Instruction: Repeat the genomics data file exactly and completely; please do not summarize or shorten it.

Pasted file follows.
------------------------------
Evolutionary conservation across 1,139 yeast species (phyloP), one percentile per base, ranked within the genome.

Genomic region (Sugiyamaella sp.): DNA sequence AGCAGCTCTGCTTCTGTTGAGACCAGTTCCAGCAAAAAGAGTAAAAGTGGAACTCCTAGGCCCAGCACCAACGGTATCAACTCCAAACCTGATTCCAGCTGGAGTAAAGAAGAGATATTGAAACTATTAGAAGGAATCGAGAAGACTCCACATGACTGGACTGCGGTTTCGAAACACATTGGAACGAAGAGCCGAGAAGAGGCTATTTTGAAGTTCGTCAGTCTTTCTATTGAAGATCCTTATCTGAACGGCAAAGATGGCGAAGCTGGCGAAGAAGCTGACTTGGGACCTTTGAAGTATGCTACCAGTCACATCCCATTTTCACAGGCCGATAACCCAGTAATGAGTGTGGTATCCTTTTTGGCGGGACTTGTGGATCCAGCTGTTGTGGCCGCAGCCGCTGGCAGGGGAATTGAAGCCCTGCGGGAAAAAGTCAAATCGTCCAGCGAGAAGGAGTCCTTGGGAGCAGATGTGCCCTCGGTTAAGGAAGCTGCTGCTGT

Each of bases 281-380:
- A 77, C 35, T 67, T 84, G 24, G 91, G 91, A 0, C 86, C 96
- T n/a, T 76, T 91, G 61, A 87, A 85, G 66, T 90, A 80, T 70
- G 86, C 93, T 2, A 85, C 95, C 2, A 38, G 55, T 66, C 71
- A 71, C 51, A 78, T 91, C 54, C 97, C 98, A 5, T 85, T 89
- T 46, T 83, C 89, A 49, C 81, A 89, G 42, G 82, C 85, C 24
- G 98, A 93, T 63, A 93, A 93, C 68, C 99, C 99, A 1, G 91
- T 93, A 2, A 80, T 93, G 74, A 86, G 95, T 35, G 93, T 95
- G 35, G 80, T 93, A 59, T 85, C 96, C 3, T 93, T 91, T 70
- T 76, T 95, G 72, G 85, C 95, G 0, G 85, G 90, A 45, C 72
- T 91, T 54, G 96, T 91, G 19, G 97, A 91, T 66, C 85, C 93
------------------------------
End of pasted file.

Evolutionary conservation across 1,139 yeast species (phyloP), one percentile per base, ranked within the genome.

Genomic region (Sugiyamaella sp.): DNA sequence AGCAGCTCTGCTTCTGTTGAGACCAGTTCCAGCAAAAAGAGTAAAAGTGGAACTCCTAGGCCCAGCACCAACGGTATCAACTCCAAACCTGATTCCAGCTGGAGTAAAGAAGAGATATTGAAACTATTAGAAGGAATCGAGAAGACTCCACATGACTGGACTGCGGTTTCGAAACACATTGGAACGAAGAGCCGAGAAGAGGCTATTTTGAAGTTCGTCAGTCTTTCTATTGAAGATCCTTATCTGAACGGCAAAGATGGCGAAGCTGGCGAAGAAGCTGACTTGGGACCTTTGAAGTATGCTACCAGTCACATCCCATTTTCACAGGCCGATAACCCAGTAATGAGTGTGGTATCCTTTTTGGCGGGACTTGTGGATCCAGCTGTTGTGGCCGCAGCCGCTGGCAGGGGAATTGAAGCCCTGCGGGAAAAAGTCAAATCGTCCAGCGAGAAGGAGTCCTTGGGAGCAGATGTGCCCTCGGTTAAGGAAGCTGCTGCTGT

Each of bases 281-380:
- A 77, C 35, T 67, T 84, G 24, G 91, G 91, A 0, C 86, C 96
- T n/a, T 76, T 91, G 61, A 87, A 85, G 66, T 90, A 80, T 70
- G 86, C 93, T 2, A 85, C 95, C 2, A 38, G 55, T 66, C 71
- A 71, C 51, A 78, T 91, C 54, C 97, C 98, A 5, T 85, T 89
- T 46, T 83, C 89, A 49, C 81, A 89, G 42, G 82, C 85, C 24
- G 98, A 93, T 63, A 93, A 93, C 68, C 99, C 99, A 1, G 91
- T 93, A 2, A 80, T 93, G 74, A 86, G 95, T 35, G 93, T 95
- G 35, G 80, T 93, A 59, T 85, C 96, C 3, T 93, T 91, T 70
- T 76, T 95, G 72, G 85, C 95, G 0, G 85, G 90, A 45, C 72
- T 91, T 54, G 96, T 91, G 19, G 97, A 91, T 66, C 85, C 93